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The dinosaur menu suggests what the ecosystems of the Holy Cross Mountains looked like 200 million years ago

A research project carried out at our Institute, which aimed to reconstruct the Jurassic ecosystems of southern Poland (more specifically, the Holy Cross Mountains) and their dynamics resulting from topographic and climatic changes (see the project description), has just come to an end. The research involved palaeobotanists and palynologists (representing our Institute, the Institute of Geological Sciences PAS and the Jagiellonian University), geologists specializing in sedimentology and stratigraphy (from the Polish Geological Institute – NRI, Warsaw) and vertebrate palaeontologists (from Uppsala University).

The analysis of plant fossils and preserved spores and pollen grains showed that about 200 million years ago the area of ​​today's Holy Cross Mountains was covered with forests utterly different from the present ones. The vegetation, in addition to conifers, included numerous ferns (also arborescent ferns), ginkgophytes (only one species is known today – Ginkgo biloba), cycads and extinct groups of plants, such as seed ferns and bennettitaleans. Valuable information on Jurassic plant communities was provided by studies of coprolites (i.e., fossilized faeces containing undigested plant remains) left by giant herbivore sauropods and, feeding on herbivores, large predators. Thanks to these studies, a few new taxa could be added to the list of the already known flora of Jurassic sites in the Holy Cross Mountains, the macroremains of which were not found in the sediments. One of the most interesting finds was a leaf (needle) of a plant related to today's pine (currently the oldest record of this type). From the sauropod's diet, we learn that these animals eagerly foraged in the treetops and chose plants with large, soft and nutritious leaves. Some travelled long distances while foraging. Studying the Earth's past, while not easy, is fascinating because it gives an insight into the mechanisms of nature acting over large time scales, thus giving a better understanding of recent, or possibly, future processes.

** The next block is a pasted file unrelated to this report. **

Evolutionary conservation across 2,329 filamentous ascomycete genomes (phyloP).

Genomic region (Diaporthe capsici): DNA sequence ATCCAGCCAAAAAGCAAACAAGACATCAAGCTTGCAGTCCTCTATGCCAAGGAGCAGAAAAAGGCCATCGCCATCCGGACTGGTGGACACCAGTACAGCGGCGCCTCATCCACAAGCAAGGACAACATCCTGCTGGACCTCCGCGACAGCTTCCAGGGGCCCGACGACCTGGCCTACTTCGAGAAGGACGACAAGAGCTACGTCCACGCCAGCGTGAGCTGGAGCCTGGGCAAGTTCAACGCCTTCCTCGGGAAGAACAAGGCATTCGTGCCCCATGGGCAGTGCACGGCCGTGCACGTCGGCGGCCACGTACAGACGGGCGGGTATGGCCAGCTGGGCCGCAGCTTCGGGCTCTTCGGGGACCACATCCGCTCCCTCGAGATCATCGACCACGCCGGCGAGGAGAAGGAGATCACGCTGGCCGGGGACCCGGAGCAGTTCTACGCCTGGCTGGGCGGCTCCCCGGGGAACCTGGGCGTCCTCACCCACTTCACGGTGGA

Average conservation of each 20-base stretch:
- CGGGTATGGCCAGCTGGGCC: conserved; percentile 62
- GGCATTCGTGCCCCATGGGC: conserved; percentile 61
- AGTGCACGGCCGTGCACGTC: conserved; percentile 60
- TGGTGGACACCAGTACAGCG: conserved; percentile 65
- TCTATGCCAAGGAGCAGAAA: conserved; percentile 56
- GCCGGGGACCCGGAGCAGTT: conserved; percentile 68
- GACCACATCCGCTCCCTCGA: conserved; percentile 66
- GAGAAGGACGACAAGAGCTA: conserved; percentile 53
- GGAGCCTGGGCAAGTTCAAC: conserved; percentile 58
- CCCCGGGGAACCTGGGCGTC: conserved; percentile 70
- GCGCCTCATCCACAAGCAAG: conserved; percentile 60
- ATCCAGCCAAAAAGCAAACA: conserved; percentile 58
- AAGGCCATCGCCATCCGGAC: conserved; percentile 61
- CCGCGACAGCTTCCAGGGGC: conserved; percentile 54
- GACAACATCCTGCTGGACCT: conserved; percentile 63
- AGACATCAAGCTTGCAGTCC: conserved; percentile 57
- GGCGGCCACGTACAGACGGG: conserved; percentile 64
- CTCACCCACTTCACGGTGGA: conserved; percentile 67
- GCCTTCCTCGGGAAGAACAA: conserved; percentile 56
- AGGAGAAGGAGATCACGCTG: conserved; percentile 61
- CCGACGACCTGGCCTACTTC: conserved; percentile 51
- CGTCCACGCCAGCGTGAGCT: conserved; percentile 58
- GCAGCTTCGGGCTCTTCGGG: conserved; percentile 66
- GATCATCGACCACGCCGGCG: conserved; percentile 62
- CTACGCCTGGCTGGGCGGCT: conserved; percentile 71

More information in the article:

{article title="Barbacka Górecki Pacyna Pieńkowski Phillippe - 2022 - Papers in Palaeontology 8: e1425"}[text]{/article}

See also the popular science article (only in Polish):

{article title="Barbacka Pacyna Ziaja Niedźwiedzki - 2021 - Academia 65: 98–102"}[text]{/article}

Fish coprolites.
Photo: Maria Barbacka.

A coprolite of a small predatory dinosaur.
Photo: Maria Barbacka.

Fish coprolites washed out to the soil surface.
Photo: Maria Barbacka.

One of the species of fossil ferns.
Photo: Maria Barbacka.

A site of fossil plants and coprolites in Sołtyków, the Holy Cross Mountains.
Photo: Maria Barbacka.